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Early literacy 'too imposed'

Four-year-olds are overdirected by adults, says a Hampshire survey. Diane Hofkins reports. Four-year-olds in reception classes spend large amounts of time on the three Rs but much of it is devoted to mechanical tasks such as copying and colouring in, rather than on sharing books and developing mathematical thinking. A study of the youngest reception classes in Hampshire reported good staffing levels overall but researchers found that the children's activities were often over-directed by adults.

The study, by Mary Jane Drummond of the Cambridge University Institute of Education, was set up to assess the impact of earlier admission to school on children's learning experiences. Two hundred hours of detailed observations were carried out in 50 schools. In autumn 1993, Hampshire launched a Pounds 3.6 million scheme to admit all pupils at the beginning of the year they turned five, with extra trained classroom assistants, extra equipment and building adjustments to make reception classes more like nurseries.

During the study, of the time spent actively involved in their work, children spent just over half on the 3Rs, but only 10 per cent of it was spent reading and sharing books. The writing activities involved "substantial periods of time spent copying and colouring-in. There were no observations of children writing for real-life purposes or for audiences other than their teachers" - a finding Ms Drummond sees as worrying. "It's a very imposed literacy, that they're writing for adults' purposes instead of their own," she said. Even if children cannot write well technically, they should be encouraged more in play which focuses on books and stories, and in communicating through writing, she says.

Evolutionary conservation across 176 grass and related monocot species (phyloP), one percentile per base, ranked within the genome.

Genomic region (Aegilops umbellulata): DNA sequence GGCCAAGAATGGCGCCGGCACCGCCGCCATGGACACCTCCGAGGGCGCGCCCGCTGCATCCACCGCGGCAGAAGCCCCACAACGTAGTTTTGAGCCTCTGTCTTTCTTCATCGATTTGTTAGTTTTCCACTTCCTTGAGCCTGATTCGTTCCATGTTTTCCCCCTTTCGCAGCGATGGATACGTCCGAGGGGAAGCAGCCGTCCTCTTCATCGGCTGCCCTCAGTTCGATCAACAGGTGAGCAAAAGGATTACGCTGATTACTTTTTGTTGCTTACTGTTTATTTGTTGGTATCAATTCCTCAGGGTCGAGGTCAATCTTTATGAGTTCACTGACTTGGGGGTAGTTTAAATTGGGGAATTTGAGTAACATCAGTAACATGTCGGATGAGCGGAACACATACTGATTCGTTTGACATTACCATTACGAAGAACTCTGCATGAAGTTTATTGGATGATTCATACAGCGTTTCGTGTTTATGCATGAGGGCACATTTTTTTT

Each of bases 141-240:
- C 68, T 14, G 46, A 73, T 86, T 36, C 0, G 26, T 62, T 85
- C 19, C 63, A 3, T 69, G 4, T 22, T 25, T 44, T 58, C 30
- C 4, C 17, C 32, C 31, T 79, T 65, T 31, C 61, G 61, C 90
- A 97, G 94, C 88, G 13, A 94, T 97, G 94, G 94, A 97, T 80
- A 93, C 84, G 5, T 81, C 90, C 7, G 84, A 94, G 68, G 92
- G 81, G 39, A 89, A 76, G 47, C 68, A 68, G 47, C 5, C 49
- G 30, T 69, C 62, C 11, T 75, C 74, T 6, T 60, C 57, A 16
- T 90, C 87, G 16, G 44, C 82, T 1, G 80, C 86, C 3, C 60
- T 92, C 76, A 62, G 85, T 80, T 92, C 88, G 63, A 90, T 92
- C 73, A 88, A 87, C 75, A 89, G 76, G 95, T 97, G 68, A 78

The study also raises questions about the nature of topic work in infant schools and just what it means to have an "integrated" curriculum. Mary Jane Drummond writes: "I was struck by the way in which the curriculum as a whole seemed to be made up of a number of discrete tasks, and by the way in which, in some classrooms, children were encouraged to complete a specified number of these tasks in a given period. There was a strong emphasis in these classes on finishing the tasks; as each task was completed the expectation was that the child would move swiftly on to another, unconnected task.

"The prescribed tasks were sometimes connected to a common theme, or to a topic being studied by the whole class. For example, in a class studying animals, worksheets for mathematical and writing tasks featured animals of various kinds. But there was little evidence of connectedness between tasks in terms of children's thinking, questioning or learning."

By contrast, in one classroom a child first constructed a musical instrument from junk materials, and then went on to use the computer program "Compose". "In this class the curriculum seemed to be more than the sum of a number of isolated parts; it was, in a sense, a curriculum of verbs, rather than of nouns, a curriculum made up of the child's making, doing, listening, inventing and composing."

The study indicates that schools need to work harder on helping children capitalise on their own discoveries, while trying not to over-direct their activities. "There was little evidence of children setting and solving problems for themselves, perhaps because of the high level of adult direction and instruction in many activities," says the report. "Many 'art and craft' activities were designed and directed by the adults, and led to pre-specified products." In one instance, a child who thought he had finished a picture and left the table was told to "come back and paint a flower".

Meanwhile, children had considerable opportunity to play a part in organising their daily programme and to take responsibility for administrative routines, such as changing library books.

The quality of children's play improved between the spring and summer terms. But often when children were making discoveries, there was no teacher or assistant present to help them take the next step. For instance, two pupils were observed making the connection between a full jug and a heavy jug, and had a teacher known, she could have built on this later.

There were, of course, examples of classrooms where children had high-quality, first-hand experiences, where there was a good structure for imaginative play, and where there was sustained and meaningful discussion between adults and pupils. "But there were some notable absences from the observations, and there is, overall, a need to develop the use of real world objects and artefacts, and activities involving living animals and growing plants. There was little evidence of open-ended enquiries and investigations."

However, researchers found that children responded "actively and with enthusiasm" when demands were made on their powers to think, solve problems, imagine, create and organise their work.

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